Lesson plan

Our Precious Mother Earth

In this lesson, students will explore the term "climate change" and how it is affecting different parts of the Earth, through research and writing letters.
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Students will be able to define the words "climate change" and discuss ways to reverse climate change.

(15 minutes)
  • Join students together in a circle, either seated or standing.
  • Explain to students that today they will explore images, statistics, and facts about our home, Earth, in a vast universe that is 13.8 billion years old.
  • Show images from NASA's Climate Time Machine.
  • Ask students to write down three things they notice and three things they wonder connected to the images.
  • Ask students to share their notices and wonders.
  • Project the Live Science slideshow.
  • Move through 10 slides about Earth and the universe.
  • Ask, "What are some things that stand out for you in the slides?"
  • Explain that Earth has been around for a long time, but is also fragile.
  • Explain how scientists report that climate change is affecting the Earth's water and creatures, and creating more extreme weather and storms.
(15 minutes)
  • Write the words "climate change" on the board.
  • Explain that today the class will be researching climate change on computers, in groups.
  • Tell them that each group will be assigned to answer one question and put together a short slideshow presentation.
  • Tell them that the presentation will be presented to the class by each group and then also to an authentic audience of their choice (city council, school principal, etc.).
  • Explain that they will also have the option to writer letters to a school in another country that is affected by climate change.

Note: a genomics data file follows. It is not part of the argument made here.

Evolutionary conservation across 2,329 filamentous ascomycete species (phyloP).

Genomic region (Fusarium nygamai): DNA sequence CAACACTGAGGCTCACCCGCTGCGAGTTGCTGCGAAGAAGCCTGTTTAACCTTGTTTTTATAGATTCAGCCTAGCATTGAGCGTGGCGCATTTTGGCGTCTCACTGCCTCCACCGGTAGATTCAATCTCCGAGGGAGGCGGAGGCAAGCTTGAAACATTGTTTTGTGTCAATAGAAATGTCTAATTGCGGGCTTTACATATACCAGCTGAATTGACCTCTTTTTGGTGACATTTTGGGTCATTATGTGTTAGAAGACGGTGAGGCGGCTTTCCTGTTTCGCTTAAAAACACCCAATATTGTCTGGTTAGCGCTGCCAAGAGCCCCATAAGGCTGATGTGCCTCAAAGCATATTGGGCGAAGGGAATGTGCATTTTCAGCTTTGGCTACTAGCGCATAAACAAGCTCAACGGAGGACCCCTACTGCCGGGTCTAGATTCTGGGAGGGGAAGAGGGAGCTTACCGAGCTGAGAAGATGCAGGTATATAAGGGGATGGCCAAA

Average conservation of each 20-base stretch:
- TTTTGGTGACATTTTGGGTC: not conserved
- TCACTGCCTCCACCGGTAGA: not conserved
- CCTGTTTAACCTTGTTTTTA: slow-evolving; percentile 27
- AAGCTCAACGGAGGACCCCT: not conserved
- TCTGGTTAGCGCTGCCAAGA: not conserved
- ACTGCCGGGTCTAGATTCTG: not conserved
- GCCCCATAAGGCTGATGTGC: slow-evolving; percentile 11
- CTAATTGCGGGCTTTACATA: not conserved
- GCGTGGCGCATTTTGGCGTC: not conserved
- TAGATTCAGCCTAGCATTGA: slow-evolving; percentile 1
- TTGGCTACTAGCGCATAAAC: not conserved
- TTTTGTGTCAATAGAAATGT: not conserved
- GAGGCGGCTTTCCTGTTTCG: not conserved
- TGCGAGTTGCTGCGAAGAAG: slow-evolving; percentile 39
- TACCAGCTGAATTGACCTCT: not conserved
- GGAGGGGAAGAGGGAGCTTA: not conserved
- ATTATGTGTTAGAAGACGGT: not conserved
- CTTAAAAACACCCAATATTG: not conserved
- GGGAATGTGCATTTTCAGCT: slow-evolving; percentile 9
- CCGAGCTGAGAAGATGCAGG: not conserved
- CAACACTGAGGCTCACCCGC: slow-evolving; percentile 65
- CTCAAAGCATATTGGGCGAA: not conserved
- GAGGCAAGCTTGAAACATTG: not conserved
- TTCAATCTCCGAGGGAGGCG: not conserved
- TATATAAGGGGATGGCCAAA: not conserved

(5 minutes)
  • Project the National Geographic website on climate change.
  • Explain that each group will go to the website and research the answer to their assigned question.
  • Tell them that they will create a short slideshow using the information gathered from the website.
  • Write the following questions on the board ahead of time, to be assigned to groups to research:
    1. What causes climate change?
    2. How is climate change affecting the planet?
    3. How will climate change affect wildlife?
    4. How will people be affected by climate change?
    5. How are people coping with climate change?
    6. How can I help prevent climate change?
  • Share that if the group finishes early they will have the option of writing a letter to a pen pal in another country about climate change.
  • Project the Elevate a Child website to write letters.
  • Ask the class if they have any questions and clarify any instructions.
(20 minutes)
  • Break the class into (multi-ability) groups of 3–4 students.
  • Assign one question on climate change to each group.
  • Dismiss groups to computers.
  • Give students 20 minutes to research their question, create their slide show, and write letters.

Enrichment: Ask advanced students to generate a list of people in the community the class could present their findings on climate change to and proposals on how to help cope with climate change in the community.

Support: Work one-on-one or in small groups with some students during computer work time.

(5 minutes)
  • Walk around the room and check student comprehension of climate change during group work.
(5 minutes)
  • Bring students back together in a circle.
  • Ask each group to present their one question and answer they were assigned.
  • Explain that you will review each group's slideshow presentation at another time.
  • Lead a meaningful discussion using the following guiding questions:
    • What can the class do to reverse climate change?
    • How can we support the school to reverse climate change?
    • What can our community do to reverse climate change?
    • Who would you like our class climate change presentation to be shared with in our school or community?
    • Who would like to share their letter to their pen pal in Africa?

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